Your Kid Hurt My Kid: Now What?

Parenting

Seldom is there more anger than when a mama bear’s cub gets injured. Should a fellow kindergartner toss out a few typical teases, she’ll be forever labeled as a Mean Girl by the other mama bears, for certain. A boy who shoves another boy is a terrible bully. A child who hits must be hit at home. A kid who bites has “something wrong” with them. What is normal childhood behaviour, and what is truly of concern?

I’m no expert, for certain, but I know that as adults, we tend to interpret situations we see our kids in through our own eyes. With that vision comes our years of experience, any baggage we have from when we were younger, and an understanding that social imbalances suck for everyone.

But the thing is, much of what we react over is normal kid stuff. Kids push. They tease. They’re mean. This is normal, and this is exactly why we parents, caregivers, and role models exist. We work to teach them that these aren’t okay behaviours, but we forget that despite them not being acceptable, they’re totally normal. The whole point of being a kid is that you don’t know what being a grown up is all about.

Most grown ups don’t even seem to have a good grasp on it, so why do we expect so much from young kids?

When my son was in junior kindergarten, he came home with a sizeable lump on his forehead. I spoke to some of the other parents about it because they commented on the sheer size (and colour!) of the welt. My son and another kids from his class (who, by the way, stood at least a foot taller than my son) had not been having a fun day together. There were a few verbal spats during the day, culminating in the other kid shoving my son, pretty hard. Hard enough that my son’s forehead caught the corner of a door, and the resulting black-and-blue goose-egg drew some pretty good stares.

Was it okay for the other (older, much bigger) kid to do that? Nope. Was I raging mad ready to tear a strip of him or his parents? Also nope.

Some friends suggested I speak to his mother, who I see regularly dropping her son at school. They suggested I complain to the school, and have the kids monitored more “appropriately” in the school yard.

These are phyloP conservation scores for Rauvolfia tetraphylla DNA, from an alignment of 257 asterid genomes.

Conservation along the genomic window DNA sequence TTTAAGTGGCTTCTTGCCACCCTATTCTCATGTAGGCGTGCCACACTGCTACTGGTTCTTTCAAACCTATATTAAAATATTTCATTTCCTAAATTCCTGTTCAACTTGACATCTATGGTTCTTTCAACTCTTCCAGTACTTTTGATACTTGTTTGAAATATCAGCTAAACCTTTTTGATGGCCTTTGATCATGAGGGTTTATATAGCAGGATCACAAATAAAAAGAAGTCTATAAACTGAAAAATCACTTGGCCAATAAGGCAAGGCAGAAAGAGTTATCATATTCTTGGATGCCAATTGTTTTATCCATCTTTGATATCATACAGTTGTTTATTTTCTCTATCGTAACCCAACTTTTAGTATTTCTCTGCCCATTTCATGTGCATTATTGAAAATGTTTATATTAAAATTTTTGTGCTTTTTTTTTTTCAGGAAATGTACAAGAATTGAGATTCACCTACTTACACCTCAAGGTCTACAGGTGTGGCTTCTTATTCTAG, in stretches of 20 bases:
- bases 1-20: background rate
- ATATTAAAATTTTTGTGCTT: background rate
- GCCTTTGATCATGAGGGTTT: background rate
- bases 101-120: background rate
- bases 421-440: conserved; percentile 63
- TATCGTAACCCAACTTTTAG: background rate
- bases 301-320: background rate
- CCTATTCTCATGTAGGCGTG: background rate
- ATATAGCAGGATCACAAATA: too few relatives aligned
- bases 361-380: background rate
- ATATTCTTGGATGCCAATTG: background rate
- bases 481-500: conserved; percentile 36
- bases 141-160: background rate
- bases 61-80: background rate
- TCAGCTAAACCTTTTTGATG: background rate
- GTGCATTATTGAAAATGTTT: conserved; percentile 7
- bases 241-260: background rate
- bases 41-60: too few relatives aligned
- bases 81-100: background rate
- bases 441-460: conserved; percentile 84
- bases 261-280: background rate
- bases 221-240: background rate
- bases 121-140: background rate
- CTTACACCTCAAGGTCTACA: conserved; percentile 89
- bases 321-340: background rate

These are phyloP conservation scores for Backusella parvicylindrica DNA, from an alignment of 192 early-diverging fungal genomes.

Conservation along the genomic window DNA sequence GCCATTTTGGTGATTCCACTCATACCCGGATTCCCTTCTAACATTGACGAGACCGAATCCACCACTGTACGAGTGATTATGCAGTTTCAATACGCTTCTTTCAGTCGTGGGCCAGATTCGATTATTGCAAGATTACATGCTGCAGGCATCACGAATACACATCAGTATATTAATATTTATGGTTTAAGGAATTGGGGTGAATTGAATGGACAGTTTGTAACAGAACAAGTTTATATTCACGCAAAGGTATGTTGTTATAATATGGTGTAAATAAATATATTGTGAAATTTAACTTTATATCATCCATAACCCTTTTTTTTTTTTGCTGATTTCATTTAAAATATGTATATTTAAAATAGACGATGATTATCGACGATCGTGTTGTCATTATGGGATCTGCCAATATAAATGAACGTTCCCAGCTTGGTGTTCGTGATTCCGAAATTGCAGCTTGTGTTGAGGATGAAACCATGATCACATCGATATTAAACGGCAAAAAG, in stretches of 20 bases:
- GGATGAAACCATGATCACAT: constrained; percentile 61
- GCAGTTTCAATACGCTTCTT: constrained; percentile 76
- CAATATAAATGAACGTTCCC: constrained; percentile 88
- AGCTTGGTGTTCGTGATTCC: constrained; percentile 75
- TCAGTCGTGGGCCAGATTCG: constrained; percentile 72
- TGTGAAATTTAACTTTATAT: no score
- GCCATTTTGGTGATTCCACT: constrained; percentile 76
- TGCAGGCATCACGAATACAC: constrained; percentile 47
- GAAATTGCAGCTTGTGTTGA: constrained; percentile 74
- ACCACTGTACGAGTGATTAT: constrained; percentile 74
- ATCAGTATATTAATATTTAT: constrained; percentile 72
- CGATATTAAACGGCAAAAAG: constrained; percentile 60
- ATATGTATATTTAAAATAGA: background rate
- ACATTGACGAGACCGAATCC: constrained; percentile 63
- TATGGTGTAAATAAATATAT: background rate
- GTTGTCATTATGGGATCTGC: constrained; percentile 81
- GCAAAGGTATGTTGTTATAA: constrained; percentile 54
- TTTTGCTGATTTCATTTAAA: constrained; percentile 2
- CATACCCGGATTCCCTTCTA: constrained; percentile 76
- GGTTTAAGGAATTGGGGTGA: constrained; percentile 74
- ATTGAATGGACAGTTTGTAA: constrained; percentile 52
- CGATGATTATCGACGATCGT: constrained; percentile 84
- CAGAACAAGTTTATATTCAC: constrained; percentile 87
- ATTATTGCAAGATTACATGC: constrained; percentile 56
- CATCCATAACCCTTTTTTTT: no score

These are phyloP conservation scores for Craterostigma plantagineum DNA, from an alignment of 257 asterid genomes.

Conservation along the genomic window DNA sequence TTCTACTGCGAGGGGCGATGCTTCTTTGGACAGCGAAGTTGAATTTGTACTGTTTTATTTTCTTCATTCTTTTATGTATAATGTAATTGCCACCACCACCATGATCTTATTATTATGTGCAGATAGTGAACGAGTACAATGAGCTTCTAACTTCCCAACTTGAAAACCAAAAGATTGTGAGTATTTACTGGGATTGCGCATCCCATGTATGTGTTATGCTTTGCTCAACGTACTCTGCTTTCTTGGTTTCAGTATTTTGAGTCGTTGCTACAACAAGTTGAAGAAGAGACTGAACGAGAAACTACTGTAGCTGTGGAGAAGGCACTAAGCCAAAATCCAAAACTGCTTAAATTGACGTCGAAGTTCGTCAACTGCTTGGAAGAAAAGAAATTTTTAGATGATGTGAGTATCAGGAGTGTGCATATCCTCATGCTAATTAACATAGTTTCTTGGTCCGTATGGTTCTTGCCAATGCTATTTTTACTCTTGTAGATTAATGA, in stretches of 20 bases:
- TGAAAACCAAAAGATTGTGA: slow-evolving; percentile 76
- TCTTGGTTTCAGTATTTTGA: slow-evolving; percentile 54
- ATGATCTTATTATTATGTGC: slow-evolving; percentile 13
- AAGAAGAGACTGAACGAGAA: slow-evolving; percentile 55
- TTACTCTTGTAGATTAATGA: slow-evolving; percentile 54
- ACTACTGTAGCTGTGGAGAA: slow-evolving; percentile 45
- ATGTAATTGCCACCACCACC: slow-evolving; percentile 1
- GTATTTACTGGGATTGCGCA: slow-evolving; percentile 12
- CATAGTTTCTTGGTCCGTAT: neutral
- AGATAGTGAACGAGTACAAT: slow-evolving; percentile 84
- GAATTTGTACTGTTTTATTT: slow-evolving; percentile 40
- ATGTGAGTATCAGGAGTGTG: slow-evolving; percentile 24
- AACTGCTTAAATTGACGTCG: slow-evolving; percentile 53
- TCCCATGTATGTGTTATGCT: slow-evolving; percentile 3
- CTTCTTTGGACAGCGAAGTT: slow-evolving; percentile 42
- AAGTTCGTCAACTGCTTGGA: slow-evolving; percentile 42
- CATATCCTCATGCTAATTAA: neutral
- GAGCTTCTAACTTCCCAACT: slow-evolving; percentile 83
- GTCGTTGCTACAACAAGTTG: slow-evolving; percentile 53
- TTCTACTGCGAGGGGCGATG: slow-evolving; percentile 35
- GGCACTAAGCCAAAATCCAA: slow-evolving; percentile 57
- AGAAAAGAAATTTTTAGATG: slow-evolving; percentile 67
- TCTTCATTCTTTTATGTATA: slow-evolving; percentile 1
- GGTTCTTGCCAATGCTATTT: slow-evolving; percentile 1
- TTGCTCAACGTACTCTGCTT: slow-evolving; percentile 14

Yeah, no. The kid hurt my son, but it was okay. It was normal.

The teachers took appropriate action and the child was appropriately reprimanded. The kids were separated, and all was fine.

Kids are still developing coping skills for, well, everything. At five years of age, my son still melts down when I tell him he can’t have ice cream before bed or when I suggest that maybe he should pee one more time before sleep. He can’t cope well with frustration yet; he’s still learning those skills. Sometimes feelings build up and explode out the only way he knows how to express them: physically and verbally. And we walk him through the feelings; we teach him how to appropriately cope, and we move on.

I expect that others are the same, and I don’t go off the deep end when other kids hurt my kids on occasion. I walk them through that situation, too, and explain how we’re all just figuring out how to be people together on the earth. Adults have conflicts, too. It’s part of being human.

I think that as parents, we’re hyper aware of bullying lately because it’s a great buzzword. If someone doesn’t agree, they’re a bully! If a kid steps out of line, they’re a bully! But our definitions are all mixed up, and in our efforts to be more aware, we’re focusing on the wrong things. I wrote about that in another post you might want to read, too.

Look, we all want to protect our kids.

This helicoptering, overprotective, bubble-wrapping, crazed-bear-parenting isn’t helping. We’re raising kids who can’t run in school yards for fear of accidents, kids who don’t know how to socialize properly, kids who don’t trust their own instincts, kids who have no moral compasses. Instead of teaching the skills they need, we’re eliminating the challenges, but the thing is, we can’t do that forever.

Now, don’t misunderstand me. I don’t stand for bullying, emotional or physical abuses from other kids. But my son was in kindergarten and I don’t think any of his classmate were sociopathic monsters. I think they were little kids still learning how to be.

One day kids aren’t kids anymore, and what then?

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